Who Reviews the Reviewers?: Early Critical Response to Watchmen

Who Reviews the Reviewers?: Early Critical Response to Watchmen

The early reviews of Watchmen are in. And it’s the best movie of all time! Oh, wait, it’s the worst! What’s a potential viewer supposed to do?

watchmen1The Internet is abuzz!  Watchmen is coming!  Watchmen is coming!  The early reviews are in: Variety hates it.  The Times (UK) loves it.  Kevin Smith thinks it’s a work of genius.  The Hollywood Reporter says it’s the first flop of 2009.

What are we, the people, supposed to make of these wildly divergent reviews?  How will we know if Watchmen is worth seeing or not?

The Overthinking It readers look up and shout  ‘Help us, Mlawski!’

And I look down and whisper, ‘Okay.’

This Internet is afraid of me.  I’ve seen its true face.

The Judges of All the Earth

An examination of The Hollywood Reporter’s review puts the main issues of reviewing such a film into stark relief.  You can read the full review here, but if you don’t have the time, here are the most telling quotations:

Snyder and writers David Hayter and Alex Tse never find a reason for those unfamiliar with the graphic novel to care about any of this nonsense. And it is nonsense. When one superhero has to take a Zen break, he does so on Mars. Of course he does.

It’s all very complicated but not impenetrable. We pick up the relationships quickly enough, but soon realize these back stories owe more to soap operas than to superhero comics.  The thing is, these aren’t so much superheroes as ordinary human beings with, let us say, comic-book martial arts prowess.

The point is that these superheroes, before Nixon banned them, were more vigilantes than real heroes, so the question the movie poses is, ah-hah, who is watching these Watchmen? They don’t seem too much different from the villains.  Which also means we don’t empathize with any of these creatures. And what’s with the silly Halloween getups? Did anyone ever buy those Hollywood Boulevard costumes?

The reviewer, Mr. Kirk Honeycutt, goes on to say that Watchmen will probably be the first massive flop of the year.

Let’s break down these quotations.  Those of you who have read Watchmen as a comic will probably notice that, though Mr. Honeycutt blames the director and screenwriters for what he sees as the film’s flaws, these “flaws” all come from the original text.  It wasn’t David Hayter and Alex Tse who decided that Dr. Manhattan would have a sanctum on Mars.  It was Alan Moore, the writer of the comic.  Alan Moore decided that Dr. Manhattan would be the only superhero with actual super powers, and it was Alan Moore, quoting the satirical poet Juvenal, who wondered who was watching them all.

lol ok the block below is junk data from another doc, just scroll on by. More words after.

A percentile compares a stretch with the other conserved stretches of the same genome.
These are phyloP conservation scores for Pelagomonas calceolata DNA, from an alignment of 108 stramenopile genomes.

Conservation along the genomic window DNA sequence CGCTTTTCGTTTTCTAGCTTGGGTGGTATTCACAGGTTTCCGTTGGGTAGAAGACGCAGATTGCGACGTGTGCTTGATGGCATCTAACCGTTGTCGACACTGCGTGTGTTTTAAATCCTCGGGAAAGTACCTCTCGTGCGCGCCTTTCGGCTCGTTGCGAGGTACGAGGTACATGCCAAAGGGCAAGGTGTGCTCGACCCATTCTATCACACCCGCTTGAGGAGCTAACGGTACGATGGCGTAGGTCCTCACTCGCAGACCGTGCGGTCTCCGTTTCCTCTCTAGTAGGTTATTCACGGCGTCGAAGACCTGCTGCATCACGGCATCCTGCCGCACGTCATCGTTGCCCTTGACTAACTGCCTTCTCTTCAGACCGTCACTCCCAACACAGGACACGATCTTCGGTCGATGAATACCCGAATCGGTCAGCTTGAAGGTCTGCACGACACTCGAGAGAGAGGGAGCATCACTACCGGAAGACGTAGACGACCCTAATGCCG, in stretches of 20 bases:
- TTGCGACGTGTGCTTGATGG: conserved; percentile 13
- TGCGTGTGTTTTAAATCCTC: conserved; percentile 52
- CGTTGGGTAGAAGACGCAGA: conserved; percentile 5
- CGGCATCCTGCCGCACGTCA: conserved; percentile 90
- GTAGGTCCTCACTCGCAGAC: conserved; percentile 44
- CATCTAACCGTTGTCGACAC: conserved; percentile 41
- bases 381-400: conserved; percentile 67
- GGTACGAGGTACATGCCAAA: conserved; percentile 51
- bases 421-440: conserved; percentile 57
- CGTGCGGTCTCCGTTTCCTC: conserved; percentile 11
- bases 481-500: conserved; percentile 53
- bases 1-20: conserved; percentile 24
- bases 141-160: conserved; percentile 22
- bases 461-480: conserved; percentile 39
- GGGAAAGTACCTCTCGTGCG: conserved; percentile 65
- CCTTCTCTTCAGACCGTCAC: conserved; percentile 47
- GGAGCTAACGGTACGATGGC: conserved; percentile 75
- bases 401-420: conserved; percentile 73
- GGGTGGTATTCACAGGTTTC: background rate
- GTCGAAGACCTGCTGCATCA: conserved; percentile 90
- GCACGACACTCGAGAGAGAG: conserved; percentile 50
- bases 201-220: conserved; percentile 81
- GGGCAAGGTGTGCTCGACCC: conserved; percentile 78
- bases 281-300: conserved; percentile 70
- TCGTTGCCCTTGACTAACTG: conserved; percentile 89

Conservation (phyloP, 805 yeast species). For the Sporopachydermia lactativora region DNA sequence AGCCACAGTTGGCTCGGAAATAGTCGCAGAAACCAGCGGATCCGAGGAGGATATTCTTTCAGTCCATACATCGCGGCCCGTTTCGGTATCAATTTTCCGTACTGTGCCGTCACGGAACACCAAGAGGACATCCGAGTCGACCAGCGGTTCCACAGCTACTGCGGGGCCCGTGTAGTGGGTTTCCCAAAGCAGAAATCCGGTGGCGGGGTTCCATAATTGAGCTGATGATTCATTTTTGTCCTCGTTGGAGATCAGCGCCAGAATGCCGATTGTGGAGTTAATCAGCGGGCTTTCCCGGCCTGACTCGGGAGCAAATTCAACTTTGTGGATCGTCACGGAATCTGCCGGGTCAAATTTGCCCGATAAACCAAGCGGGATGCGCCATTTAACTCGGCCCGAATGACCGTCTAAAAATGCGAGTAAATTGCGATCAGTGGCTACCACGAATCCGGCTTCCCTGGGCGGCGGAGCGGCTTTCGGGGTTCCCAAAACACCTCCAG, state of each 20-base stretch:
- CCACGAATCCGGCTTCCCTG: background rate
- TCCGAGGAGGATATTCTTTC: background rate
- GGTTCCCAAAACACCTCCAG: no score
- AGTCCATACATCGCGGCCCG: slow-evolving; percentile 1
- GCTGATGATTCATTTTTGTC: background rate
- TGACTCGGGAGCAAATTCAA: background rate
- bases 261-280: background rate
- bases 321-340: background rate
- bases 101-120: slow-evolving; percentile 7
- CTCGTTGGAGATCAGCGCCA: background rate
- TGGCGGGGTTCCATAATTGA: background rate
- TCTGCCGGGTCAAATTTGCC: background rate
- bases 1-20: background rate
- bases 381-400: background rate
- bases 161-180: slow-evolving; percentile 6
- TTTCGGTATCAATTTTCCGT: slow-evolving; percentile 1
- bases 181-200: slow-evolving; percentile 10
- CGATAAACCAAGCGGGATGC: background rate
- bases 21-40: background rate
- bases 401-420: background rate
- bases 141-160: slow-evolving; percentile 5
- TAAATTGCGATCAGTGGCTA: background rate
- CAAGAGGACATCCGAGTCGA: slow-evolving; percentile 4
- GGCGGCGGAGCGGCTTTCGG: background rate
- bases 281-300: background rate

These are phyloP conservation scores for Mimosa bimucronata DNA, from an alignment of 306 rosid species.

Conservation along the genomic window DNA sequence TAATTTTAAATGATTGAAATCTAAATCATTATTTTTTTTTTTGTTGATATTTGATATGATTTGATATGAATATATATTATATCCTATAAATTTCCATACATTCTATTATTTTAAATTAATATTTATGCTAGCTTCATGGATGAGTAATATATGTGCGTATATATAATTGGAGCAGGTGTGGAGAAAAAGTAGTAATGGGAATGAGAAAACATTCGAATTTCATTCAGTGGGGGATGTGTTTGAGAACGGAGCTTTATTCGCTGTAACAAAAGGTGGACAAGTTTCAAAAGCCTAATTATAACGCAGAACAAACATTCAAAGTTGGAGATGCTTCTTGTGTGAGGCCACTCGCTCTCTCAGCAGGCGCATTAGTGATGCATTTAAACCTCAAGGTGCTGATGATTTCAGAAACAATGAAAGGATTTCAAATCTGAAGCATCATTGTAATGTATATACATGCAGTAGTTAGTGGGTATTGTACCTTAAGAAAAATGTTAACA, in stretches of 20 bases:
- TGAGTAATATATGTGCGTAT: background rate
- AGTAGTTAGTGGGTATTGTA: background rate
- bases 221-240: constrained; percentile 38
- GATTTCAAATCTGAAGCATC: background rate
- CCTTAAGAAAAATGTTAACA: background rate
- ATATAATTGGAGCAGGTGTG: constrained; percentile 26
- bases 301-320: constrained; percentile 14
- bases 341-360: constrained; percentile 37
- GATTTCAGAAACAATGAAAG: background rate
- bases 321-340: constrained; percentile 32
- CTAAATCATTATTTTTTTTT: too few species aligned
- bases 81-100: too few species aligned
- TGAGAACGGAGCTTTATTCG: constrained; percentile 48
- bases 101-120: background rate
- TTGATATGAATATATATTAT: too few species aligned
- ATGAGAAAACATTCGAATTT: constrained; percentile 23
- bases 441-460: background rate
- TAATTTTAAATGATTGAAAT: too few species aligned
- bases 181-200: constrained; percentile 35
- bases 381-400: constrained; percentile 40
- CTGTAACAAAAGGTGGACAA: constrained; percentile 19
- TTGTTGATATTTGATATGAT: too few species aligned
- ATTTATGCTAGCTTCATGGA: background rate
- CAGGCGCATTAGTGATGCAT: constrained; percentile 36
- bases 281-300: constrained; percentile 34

But the really interesting thing to me is that Mr. Honeycutt seems to be arguing against Watchmen for the same reasons many comics aficionados tout it as one of the great masterpieces of the form.  Yes, Watchmen’s main characters are just ordinary human beings who have soap opera problems and who get off on wearing silly superhero costumes.  And.  That’s.  The.  Point.


Mr. Honeycutt goes on to say, “Watchmen enters into a realm that is both nihilistic and campy. The two make odd companions.”  Not really when you remember that Alan Moore was trying to deconstruct the golden and silver age superhero comics, which were, well, campy.  Thus the silly costumes.  Plus, isn’t that what a lot of post-modern/deconstructionist lit like?  Both silly and nihilistic?  Those two tones don’t work together well?  What about in Catch-22, Slaughterhouse-Five, and Dr. Strangelove?  At some level, isn’t that what postmodern lit is?

It just seems like Mr. Honeycut is not rating the movie but the book.  And missing the point of the book.  I hate to mock*, but after reading this review, I wondered what Mr. Honeycutt’s future reviews would look like…

The Hollywood Reporter’s Review of 100 Years of Solitude (The Film)

This movie doesn’t seem to be much of a movie at all.  It has no real plot but rather seems to be an overly long chronicle.  The film jumps from character to character, giving viewers no real time to latch onto any one of them as the main protagonist.  What’s more, the film enters into a realm that is simultaneously realistic and fantastic.  The two make odd companions.

The Hollywood Reporter’s Review of Hamlet (The 50th film adaptation)

Like many people, I went into Hamlet with high hopes.  The trailers promised a rollicking tale of revenge with all the fun that entails.  Instead, what do we get but a four-hour-long bitchfest in which the main character hems and haws and goes crazy for no apparent reason?  And there’s a ghost?!  WTF.  Where did that come from?  Probably going to be the biggest flop of all time.

The Hollywood Reporter’s Review of Maus (The Animated Film)

I haven’t read the Pulitzer-winning graphic novel, but if this is what’s winning Pulitzers lately, leave me out.  The film is like, ah-ha!, Nazis are like cats and Jews are like mice.  Which means that something that could have been subtle turns out to be sledgehammer to the head.  Animating the film rather than using live actors could have been a great idea if, say, Pixar had been on board.  But in this film, the characters all look like hastily-scratched pen drawings my five-year-old daughter could have drawn.


Look Upon Which Works, Ye Mighty?

No, no.  I’m being unnecessarily cruel to Mr. Honeycutt.  The fact is, I read his review as someone who believes Watchmen the comic to be a work of genius.  A review of the film that highlights not the flaws of the film adaptation but the perceived flaws of the original text, therefore, is just not something I can take too seriously.

But that leads me to wonder: should film reviewers be expected to have read original texts of adapted works?

The answer, I think, has to be no.  First, film reviewers are just that: FILM reviewers.  While they might have the expertise to judge a movie on its merits, they might not have the knowledge of, say, comics history or theory, to properly judge a comic.  Second, time constraints obviously restrict the amount of reading a critic can do.  Let us assume that something like a third to a half of all films nowadays are based on other texts.  That’s a lot of reading to do.